Don’t Click Links or Attachments Without Inspecting Them First
Phishing through links and attachments in emails is still by far and away the most common infection vector for ransomware, backdoor trojans, cryptominers and other forms of malware. Inspecting links and files before you click on them is like washing your hands to prevent transmission of a coronavirus, only the advice is not just to do it ‘frequently’ but do it always.

To inspect a link, hover over it with the mouse to see whether it points to where you expect it to; copying the link and pasting it in your browser rather than executing it directly in your email client is also a useful habit to get into.

To inspect a file, save the file locally, making sure the file extension is what you would expect. Your endpoint should also be protected by a reliable security solution that can recognize and block malicious files on write and on execution. If opening the file results in a request to enable Macros, decline the request and contact your IT or security team.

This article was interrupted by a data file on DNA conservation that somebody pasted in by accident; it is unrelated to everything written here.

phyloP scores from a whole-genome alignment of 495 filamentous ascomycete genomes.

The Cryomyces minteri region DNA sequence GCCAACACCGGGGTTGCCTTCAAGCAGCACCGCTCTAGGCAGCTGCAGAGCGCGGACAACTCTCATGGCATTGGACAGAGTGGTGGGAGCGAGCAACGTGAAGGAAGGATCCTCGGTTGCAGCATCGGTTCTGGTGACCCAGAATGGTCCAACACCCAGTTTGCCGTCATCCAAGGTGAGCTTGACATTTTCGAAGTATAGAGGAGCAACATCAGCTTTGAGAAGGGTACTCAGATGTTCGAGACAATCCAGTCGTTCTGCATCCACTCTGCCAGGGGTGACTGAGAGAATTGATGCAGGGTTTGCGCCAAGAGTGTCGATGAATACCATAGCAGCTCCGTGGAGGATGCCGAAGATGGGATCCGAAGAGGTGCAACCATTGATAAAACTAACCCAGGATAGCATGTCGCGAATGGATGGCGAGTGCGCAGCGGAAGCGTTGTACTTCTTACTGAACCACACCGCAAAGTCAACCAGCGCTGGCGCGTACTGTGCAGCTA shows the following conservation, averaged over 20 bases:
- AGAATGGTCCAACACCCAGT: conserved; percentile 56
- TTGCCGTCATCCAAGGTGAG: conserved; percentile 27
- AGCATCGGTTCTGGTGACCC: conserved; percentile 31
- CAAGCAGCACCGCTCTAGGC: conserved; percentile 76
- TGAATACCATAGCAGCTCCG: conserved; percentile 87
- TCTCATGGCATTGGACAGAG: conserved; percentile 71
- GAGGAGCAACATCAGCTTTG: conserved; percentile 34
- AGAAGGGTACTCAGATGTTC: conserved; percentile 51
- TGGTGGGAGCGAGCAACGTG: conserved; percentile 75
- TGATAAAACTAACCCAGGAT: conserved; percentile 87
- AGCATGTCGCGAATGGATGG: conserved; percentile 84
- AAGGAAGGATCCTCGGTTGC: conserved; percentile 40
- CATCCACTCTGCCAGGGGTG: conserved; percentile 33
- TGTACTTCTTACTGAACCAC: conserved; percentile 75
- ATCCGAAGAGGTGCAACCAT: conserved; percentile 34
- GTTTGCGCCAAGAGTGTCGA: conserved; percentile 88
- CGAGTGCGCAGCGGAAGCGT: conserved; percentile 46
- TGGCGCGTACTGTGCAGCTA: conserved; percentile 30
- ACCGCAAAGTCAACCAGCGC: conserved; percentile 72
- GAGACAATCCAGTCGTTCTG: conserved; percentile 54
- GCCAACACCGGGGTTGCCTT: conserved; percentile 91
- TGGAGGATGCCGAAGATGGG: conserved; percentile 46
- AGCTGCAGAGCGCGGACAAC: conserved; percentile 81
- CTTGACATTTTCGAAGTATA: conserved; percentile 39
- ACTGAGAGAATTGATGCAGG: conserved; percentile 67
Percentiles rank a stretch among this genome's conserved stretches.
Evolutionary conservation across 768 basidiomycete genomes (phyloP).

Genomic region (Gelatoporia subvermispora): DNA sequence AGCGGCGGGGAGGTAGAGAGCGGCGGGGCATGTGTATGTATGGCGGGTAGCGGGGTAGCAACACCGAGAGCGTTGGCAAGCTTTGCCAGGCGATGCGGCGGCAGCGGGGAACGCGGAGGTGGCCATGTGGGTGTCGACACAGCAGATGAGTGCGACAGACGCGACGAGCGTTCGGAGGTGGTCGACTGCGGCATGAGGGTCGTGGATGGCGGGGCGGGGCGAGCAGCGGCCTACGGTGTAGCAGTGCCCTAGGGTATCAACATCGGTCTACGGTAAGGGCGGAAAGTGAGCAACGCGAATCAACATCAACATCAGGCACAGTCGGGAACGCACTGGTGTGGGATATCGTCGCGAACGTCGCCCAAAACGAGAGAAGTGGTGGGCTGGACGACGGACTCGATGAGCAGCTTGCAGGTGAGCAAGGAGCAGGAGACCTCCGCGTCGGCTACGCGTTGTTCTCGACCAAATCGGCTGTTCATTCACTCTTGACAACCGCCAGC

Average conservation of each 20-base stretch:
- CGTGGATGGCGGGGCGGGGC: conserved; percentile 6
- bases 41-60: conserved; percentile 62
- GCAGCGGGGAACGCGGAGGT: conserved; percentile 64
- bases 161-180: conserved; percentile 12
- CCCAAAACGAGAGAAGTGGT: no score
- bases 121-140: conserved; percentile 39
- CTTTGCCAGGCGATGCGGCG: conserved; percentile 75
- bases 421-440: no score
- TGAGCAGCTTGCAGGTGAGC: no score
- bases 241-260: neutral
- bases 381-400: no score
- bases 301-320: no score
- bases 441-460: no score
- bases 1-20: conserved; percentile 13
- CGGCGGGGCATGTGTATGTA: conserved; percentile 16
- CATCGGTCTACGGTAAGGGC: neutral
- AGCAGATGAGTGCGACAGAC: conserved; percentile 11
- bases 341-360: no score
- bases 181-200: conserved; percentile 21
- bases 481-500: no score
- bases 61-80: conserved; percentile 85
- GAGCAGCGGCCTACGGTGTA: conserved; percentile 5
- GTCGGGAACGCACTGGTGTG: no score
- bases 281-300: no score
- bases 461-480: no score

Don’t Skip 2FA or Reuse Passwords
For criminals, passwords are a passport to your – and your company’s – most sensitive assets. While some organizations are starting to move away from relying on passwords, the day when they won’t be the main way to authenticate a person’s identity is still far away. Credential theft is high on every attacker’s agenda, but there are simple steps that you can take to plug this hole for the vast majority of attacks.

First, enable 2FA or MFA on all accounts that support it. Short-time code generators like Google and Microsoft Authenticator should be in use wherever possible. On top of that, use a password manager to ensure you are generating unique passwords for each account to limit the damage of a breach, and sign up to a service like Firefox’s breach notification for all your email addresses if your password manager does not include a similar feature.

Don’t Use Open Public Wifi Hotspots